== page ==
• Veggies that grow sub-surface, like potatoes, carrots, beetroot, radishes for example do better and grow more robustly when planted on a waning moon, ie reducing from full to dark or crescent moon.
So loonies, now you know about as much as any of us when the subject of lunar planting comes up.
How to build your plot - ready to plant in just 3 minutes
two 'green' gardeners Colm & Bobby's timelapse video shows all
Preparing your new garden plot can seem complex, but by using layers of carbon with layers of nitrogen interleaved, add a few extra measures to delight the worms, a little more manure from the stables, a few more layers, then a top coat of mulch, just add water and your patch will be ready in no time as these enthusiatic new gardners Colm & Bobby (who joined just last year) set out to show in this fun video. Watch and learn, and enjoy!
Look they're harvesting already.
Understand how our website works, learn how to use a 'dynamic HTML editor' -be inspired to do more on the net
a one & a half hour plain-speak, hands-on workshop - Garden members only
Another "how to" session is planned later this year to show our gardeners how to use a 'Content Management System'... that is an easy-peasy software tool in a clever design template to update text, add photos, update our gallery, add events to the news pages, create links to other sites, add a video or a slideshow, update our planting guides, or connect with social media. It is an introduction, on a large screen with practice sessions for those who want to understand more and join our 'Team V'... the virtual gardeners who keep our website alive, healthy and growing.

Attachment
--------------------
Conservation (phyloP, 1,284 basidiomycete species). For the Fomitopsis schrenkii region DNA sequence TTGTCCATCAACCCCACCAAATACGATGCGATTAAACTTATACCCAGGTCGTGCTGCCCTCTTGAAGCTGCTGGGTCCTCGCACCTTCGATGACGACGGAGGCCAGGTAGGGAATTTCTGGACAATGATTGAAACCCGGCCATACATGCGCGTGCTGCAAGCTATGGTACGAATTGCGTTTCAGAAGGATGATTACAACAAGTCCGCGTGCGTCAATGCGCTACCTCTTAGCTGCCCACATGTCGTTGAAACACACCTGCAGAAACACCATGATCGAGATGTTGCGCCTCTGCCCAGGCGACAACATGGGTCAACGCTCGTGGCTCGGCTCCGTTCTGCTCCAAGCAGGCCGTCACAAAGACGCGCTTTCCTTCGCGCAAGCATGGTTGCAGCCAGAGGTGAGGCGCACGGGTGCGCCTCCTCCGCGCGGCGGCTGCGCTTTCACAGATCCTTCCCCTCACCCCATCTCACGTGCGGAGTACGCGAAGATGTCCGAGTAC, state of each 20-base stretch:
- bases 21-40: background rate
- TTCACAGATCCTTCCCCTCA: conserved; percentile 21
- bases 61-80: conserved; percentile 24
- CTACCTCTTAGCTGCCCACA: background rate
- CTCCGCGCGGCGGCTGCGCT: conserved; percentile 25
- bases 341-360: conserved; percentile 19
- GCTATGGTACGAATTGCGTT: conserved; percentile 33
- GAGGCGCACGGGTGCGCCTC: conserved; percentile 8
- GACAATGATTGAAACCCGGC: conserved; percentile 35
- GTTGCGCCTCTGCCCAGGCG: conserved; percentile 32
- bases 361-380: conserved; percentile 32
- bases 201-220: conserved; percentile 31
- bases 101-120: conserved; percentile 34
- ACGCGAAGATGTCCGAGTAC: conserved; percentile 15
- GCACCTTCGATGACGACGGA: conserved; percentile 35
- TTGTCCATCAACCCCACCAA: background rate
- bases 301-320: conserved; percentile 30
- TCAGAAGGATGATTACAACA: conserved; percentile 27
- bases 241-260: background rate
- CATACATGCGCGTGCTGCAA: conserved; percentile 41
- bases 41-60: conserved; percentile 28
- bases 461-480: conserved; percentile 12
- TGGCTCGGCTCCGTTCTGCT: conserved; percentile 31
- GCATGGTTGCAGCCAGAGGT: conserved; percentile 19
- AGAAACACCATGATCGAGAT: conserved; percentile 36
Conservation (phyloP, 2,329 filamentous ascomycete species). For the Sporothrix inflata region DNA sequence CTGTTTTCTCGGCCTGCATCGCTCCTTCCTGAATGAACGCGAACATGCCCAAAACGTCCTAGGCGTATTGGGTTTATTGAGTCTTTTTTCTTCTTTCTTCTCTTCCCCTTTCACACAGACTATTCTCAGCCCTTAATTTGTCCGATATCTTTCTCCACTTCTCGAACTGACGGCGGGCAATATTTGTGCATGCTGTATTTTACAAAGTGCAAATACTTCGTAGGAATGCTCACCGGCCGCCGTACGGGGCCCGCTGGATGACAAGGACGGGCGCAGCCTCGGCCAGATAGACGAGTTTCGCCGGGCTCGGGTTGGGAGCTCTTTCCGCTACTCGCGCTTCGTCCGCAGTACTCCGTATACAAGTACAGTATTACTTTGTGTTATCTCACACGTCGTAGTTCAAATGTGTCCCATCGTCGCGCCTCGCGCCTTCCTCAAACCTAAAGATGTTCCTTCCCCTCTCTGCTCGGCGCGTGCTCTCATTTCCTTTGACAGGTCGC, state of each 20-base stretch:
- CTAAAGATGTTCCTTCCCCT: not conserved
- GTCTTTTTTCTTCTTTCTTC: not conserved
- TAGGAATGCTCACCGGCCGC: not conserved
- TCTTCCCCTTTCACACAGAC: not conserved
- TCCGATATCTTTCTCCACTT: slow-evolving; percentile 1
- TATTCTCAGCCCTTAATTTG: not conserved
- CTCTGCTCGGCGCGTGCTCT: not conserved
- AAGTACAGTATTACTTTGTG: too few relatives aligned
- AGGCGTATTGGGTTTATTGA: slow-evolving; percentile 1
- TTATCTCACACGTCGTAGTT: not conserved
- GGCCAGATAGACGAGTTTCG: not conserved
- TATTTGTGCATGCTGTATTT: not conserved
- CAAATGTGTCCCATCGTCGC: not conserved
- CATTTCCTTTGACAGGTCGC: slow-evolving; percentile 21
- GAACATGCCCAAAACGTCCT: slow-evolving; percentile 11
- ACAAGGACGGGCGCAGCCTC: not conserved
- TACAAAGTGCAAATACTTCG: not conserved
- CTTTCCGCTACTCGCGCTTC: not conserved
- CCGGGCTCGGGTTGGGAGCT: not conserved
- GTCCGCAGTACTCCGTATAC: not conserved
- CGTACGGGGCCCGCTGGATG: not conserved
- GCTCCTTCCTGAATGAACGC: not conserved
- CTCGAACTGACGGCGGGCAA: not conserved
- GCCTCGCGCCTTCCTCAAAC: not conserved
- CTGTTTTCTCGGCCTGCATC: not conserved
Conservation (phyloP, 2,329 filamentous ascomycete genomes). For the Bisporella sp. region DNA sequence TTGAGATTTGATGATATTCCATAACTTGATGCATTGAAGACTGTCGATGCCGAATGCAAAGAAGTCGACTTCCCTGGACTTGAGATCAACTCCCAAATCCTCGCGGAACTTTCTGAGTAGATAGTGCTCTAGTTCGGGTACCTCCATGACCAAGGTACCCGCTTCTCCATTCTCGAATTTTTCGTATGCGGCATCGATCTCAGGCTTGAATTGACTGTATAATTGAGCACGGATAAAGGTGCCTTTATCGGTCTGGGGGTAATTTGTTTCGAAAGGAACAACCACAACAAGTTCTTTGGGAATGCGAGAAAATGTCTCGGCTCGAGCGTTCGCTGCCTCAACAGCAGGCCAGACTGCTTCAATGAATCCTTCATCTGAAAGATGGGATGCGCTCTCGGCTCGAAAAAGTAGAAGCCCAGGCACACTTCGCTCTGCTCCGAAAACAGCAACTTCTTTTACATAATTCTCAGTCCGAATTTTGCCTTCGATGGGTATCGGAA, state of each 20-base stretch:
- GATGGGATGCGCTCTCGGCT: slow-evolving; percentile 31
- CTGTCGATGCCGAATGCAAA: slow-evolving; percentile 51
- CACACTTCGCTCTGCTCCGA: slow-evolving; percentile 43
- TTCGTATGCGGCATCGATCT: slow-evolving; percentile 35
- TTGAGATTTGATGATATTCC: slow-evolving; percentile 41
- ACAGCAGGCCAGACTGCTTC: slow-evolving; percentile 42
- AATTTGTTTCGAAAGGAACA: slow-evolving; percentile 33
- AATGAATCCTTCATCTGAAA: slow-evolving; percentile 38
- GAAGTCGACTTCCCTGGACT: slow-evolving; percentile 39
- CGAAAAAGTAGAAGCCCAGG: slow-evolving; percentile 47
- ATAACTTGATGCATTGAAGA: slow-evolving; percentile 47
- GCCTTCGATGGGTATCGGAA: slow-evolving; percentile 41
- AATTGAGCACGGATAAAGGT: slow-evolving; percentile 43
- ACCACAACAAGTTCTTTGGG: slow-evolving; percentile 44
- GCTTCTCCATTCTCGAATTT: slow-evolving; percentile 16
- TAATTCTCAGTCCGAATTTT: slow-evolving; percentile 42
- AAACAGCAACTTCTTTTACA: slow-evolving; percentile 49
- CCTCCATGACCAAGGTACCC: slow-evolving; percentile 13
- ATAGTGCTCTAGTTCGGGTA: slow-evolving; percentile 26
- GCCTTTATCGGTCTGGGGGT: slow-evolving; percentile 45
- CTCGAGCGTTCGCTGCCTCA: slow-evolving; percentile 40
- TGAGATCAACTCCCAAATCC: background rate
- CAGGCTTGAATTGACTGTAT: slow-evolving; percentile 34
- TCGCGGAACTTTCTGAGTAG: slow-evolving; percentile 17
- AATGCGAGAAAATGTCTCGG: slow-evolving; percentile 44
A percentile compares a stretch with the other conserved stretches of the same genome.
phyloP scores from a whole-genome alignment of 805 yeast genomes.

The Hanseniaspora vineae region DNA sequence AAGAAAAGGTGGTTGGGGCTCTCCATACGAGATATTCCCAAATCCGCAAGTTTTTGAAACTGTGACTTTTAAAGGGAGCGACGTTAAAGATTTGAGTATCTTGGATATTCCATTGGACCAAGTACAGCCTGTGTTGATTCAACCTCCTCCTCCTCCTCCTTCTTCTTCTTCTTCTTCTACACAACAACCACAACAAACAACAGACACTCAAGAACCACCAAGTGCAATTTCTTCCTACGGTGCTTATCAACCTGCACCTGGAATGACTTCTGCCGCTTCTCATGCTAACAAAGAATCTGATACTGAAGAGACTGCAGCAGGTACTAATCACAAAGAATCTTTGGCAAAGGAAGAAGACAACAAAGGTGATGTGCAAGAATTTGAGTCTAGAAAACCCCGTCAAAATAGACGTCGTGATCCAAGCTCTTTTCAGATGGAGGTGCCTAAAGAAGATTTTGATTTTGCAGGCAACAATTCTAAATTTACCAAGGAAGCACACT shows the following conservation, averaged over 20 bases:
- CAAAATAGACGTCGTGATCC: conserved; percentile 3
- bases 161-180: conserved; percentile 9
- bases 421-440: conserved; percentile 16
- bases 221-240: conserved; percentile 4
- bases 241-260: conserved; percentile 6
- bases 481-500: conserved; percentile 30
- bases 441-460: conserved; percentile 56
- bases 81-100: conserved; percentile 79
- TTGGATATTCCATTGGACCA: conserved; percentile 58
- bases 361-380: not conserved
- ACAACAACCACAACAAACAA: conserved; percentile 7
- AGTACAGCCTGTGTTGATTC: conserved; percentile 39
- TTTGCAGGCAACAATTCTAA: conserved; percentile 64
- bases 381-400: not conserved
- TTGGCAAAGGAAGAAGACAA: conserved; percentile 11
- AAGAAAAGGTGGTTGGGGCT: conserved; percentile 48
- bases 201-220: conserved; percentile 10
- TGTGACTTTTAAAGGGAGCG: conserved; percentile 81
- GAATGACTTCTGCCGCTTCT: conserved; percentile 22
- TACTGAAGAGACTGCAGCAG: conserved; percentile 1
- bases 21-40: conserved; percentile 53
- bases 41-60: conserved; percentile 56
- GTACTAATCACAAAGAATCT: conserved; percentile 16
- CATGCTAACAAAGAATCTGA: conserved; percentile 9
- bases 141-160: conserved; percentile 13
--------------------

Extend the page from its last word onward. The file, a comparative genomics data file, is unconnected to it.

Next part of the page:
Contact our green web guru, Bruce Druery via email on firstname.lastname@example.org to find out when our next session is running.
An ordinary member contemplates the view from Plot C
Ordinary member Stephen Walter shares his view of why gardening can stimulate growth...
Ordinary and Casual also describe my very free form of gardening at the PCG. I'm one of only two or three members who don't have their own plot, so all of my efforts are in tandem with my coworkers in Plot C. This is a wonderful way to learn to garden. It means that when things are going - and growing - great, you can claim at least a portion of the credit.
And when instead Plot C looks like it's been visited simultaneously by all Ten Plagues of Egypt, you can assign all the blame to your co-gardeners.Some may wonder why anyone would bother becoming a member of a community garden if they didn't want their own plot. Despite growing up on a dairy farm, where the results of my parents gardening were eaten at almost every meal, I never bothered to learn even the basics of growing fruit and vegetables. My thumb, unlike my politics, never turned even the palest shade of green.../